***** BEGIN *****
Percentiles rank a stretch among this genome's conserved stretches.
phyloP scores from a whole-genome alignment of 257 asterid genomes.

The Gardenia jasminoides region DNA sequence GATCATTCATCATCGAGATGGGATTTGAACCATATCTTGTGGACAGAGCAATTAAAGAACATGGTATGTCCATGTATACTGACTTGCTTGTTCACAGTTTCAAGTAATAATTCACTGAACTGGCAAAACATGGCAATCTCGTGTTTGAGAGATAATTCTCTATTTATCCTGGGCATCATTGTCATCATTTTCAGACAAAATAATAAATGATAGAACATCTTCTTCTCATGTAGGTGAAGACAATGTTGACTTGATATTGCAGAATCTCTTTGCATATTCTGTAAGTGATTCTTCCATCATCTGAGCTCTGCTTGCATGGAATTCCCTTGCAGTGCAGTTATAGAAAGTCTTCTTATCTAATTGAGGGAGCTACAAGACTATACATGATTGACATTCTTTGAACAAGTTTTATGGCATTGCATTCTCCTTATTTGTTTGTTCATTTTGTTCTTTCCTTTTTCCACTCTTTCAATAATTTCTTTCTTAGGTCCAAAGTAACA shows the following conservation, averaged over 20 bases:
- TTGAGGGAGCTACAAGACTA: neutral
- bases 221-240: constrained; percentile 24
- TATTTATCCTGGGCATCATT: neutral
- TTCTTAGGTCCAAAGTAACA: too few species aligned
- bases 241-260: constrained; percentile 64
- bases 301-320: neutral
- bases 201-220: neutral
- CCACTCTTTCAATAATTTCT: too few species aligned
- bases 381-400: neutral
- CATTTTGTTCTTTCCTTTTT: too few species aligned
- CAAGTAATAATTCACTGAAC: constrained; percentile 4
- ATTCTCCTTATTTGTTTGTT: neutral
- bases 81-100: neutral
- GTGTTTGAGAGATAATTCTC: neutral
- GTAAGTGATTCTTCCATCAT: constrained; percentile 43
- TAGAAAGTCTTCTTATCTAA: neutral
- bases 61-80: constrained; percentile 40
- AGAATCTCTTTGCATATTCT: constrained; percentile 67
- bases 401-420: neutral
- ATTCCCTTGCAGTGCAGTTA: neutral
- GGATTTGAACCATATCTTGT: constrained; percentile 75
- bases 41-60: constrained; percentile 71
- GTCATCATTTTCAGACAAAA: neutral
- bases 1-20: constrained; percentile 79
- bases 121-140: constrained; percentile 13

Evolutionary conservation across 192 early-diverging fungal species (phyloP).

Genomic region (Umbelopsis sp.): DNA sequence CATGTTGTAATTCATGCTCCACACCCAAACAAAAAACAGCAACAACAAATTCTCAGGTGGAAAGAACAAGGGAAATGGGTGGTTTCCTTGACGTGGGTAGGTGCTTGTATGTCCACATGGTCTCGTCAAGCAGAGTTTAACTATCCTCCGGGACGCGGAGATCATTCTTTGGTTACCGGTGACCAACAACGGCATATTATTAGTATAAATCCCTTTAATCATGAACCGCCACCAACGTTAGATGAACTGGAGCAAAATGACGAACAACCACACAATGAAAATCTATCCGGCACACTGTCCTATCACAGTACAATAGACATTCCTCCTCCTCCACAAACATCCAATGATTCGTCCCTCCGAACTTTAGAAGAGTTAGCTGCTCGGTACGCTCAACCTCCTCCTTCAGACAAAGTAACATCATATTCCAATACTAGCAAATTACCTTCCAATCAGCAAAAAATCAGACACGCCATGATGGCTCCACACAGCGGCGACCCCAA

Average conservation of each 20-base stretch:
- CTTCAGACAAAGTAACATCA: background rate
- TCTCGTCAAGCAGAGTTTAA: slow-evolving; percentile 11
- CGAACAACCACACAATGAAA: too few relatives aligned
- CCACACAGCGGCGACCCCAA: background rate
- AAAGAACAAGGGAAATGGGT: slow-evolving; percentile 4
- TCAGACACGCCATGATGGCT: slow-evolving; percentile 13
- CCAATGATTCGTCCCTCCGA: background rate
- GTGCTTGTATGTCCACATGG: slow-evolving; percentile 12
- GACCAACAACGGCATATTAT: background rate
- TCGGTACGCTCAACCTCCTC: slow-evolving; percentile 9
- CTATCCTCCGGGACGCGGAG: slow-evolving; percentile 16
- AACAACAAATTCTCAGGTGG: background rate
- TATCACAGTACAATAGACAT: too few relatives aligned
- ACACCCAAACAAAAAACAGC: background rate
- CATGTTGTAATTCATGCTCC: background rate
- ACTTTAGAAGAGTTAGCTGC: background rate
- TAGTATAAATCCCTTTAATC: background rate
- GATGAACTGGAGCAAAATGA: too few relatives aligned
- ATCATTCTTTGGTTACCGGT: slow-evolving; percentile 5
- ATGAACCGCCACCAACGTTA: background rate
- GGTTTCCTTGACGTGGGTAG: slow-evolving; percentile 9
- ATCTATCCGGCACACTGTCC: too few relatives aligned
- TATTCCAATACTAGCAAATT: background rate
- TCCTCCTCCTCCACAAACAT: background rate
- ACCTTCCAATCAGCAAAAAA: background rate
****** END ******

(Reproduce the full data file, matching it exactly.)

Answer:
Percentiles rank a stretch among this genome's conserved stretches.
phyloP scores from a whole-genome alignment of 257 asterid genomes.

The Gardenia jasminoides region DNA sequence GATCATTCATCATCGAGATGGGATTTGAACCATATCTTGTGGACAGAGCAATTAAAGAACATGGTATGTCCATGTATACTGACTTGCTTGTTCACAGTTTCAAGTAATAATTCACTGAACTGGCAAAACATGGCAATCTCGTGTTTGAGAGATAATTCTCTATTTATCCTGGGCATCATTGTCATCATTTTCAGACAAAATAATAAATGATAGAACATCTTCTTCTCATGTAGGTGAAGACAATGTTGACTTGATATTGCAGAATCTCTTTGCATATTCTGTAAGTGATTCTTCCATCATCTGAGCTCTGCTTGCATGGAATTCCCTTGCAGTGCAGTTATAGAAAGTCTTCTTATCTAATTGAGGGAGCTACAAGACTATACATGATTGACATTCTTTGAACAAGTTTTATGGCATTGCATTCTCCTTATTTGTTTGTTCATTTTGTTCTTTCCTTTTTCCACTCTTTCAATAATTTCTTTCTTAGGTCCAAAGTAACA shows the following conservation, averaged over 20 bases:
- TTGAGGGAGCTACAAGACTA: neutral
- bases 221-240: constrained; percentile 24
- TATTTATCCTGGGCATCATT: neutral
- TTCTTAGGTCCAAAGTAACA: too few species aligned
- bases 241-260: constrained; percentile 64
- bases 301-320: neutral
- bases 201-220: neutral
- CCACTCTTTCAATAATTTCT: too few species aligned
- bases 381-400: neutral
- CATTTTGTTCTTTCCTTTTT: too few species aligned
- CAAGTAATAATTCACTGAAC: constrained; percentile 4
- ATTCTCCTTATTTGTTTGTT: neutral
- bases 81-100: neutral
- GTGTTTGAGAGATAATTCTC: neutral
- GTAAGTGATTCTTCCATCAT: constrained; percentile 43
- TAGAAAGTCTTCTTATCTAA: neutral
- bases 61-80: constrained; percentile 40
- AGAATCTCTTTGCATATTCT: constrained; percentile 67
- bases 401-420: neutral
- ATTCCCTTGCAGTGCAGTTA: neutral
- GGATTTGAACCATATCTTGT: constrained; percentile 75
- bases 41-60: constrained; percentile 71
- GTCATCATTTTCAGACAAAA: neutral
- bases 1-20: constrained; percentile 79
- bases 121-140: constrained; percentile 13

Evolutionary conservation across 192 early-diverging fungal species (phyloP).

Genomic region (Umbelopsis sp.): DNA sequence CATGTTGTAATTCATGCTCCACACCCAAACAAAAAACAGCAACAACAAATTCTCAGGTGGAAAGAACAAGGGAAATGGGTGGTTTCCTTGACGTGGGTAGGTGCTTGTATGTCCACATGGTCTCGTCAAGCAGAGTTTAACTATCCTCCGGGACGCGGAGATCATTCTTTGGTTACCGGTGACCAACAACGGCATATTATTAGTATAAATCCCTTTAATCATGAACCGCCACCAACGTTAGATGAACTGGAGCAAAATGACGAACAACCACACAATGAAAATCTATCCGGCACACTGTCCTATCACAGTACAATAGACATTCCTCCTCCTCCACAAACATCCAATGATTCGTCCCTCCGAACTTTAGAAGAGTTAGCTGCTCGGTACGCTCAACCTCCTCCTTCAGACAAAGTAACATCATATTCCAATACTAGCAAATTACCTTCCAATCAGCAAAAAATCAGACACGCCATGATGGCTCCACACAGCGGCGACCCCAA

Average conservation of each 20-base stretch:
- CTTCAGACAAAGTAACATCA: background rate
- TCTCGTCAAGCAGAGTTTAA: slow-evolving; percentile 11
- CGAACAACCACACAATGAAA: too few relatives aligned
- CCACACAGCGGCGACCCCAA: background rate
- AAAGAACAAGGGAAATGGGT: slow-evolving; percentile 4
- TCAGACACGCCATGATGGCT: slow-evolving; percentile 13
- CCAATGATTCGTCCCTCCGA: background rate
- GTGCTTGTATGTCCACATGG: slow-evolving; percentile 12
- GACCAACAACGGCATATTAT: background rate
- TCGGTACGCTCAACCTCCTC: slow-evolving; percentile 9
- CTATCCTCCGGGACGCGGAG: slow-evolving; percentile 16
- AACAACAAATTCTCAGGTGG: background rate
- TATCACAGTACAATAGACAT: too few relatives aligned
- ACACCCAAACAAAAAACAGC: background rate
- CATGTTGTAATTCATGCTCC: background rate
- ACTTTAGAAGAGTTAGCTGC: background rate
- TAGTATAAATCCCTTTAATC: background rate
- GATGAACTGGAGCAAAATGA: too few relatives aligned
- ATCATTCTTTGGTTACCGGT: slow-evolving; percentile 5
- ATGAACCGCCACCAACGTTA: background rate
- GGTTTCCTTGACGTGGGTAG: slow-evolving; percentile 9
- ATCTATCCGGCACACTGTCC: too few relatives aligned
- TATTCCAATACTAGCAAATT: background rate
- TCCTCCTCCTCCACAAACAT: background rate
- ACCTTCCAATCAGCAAAAAA: background rate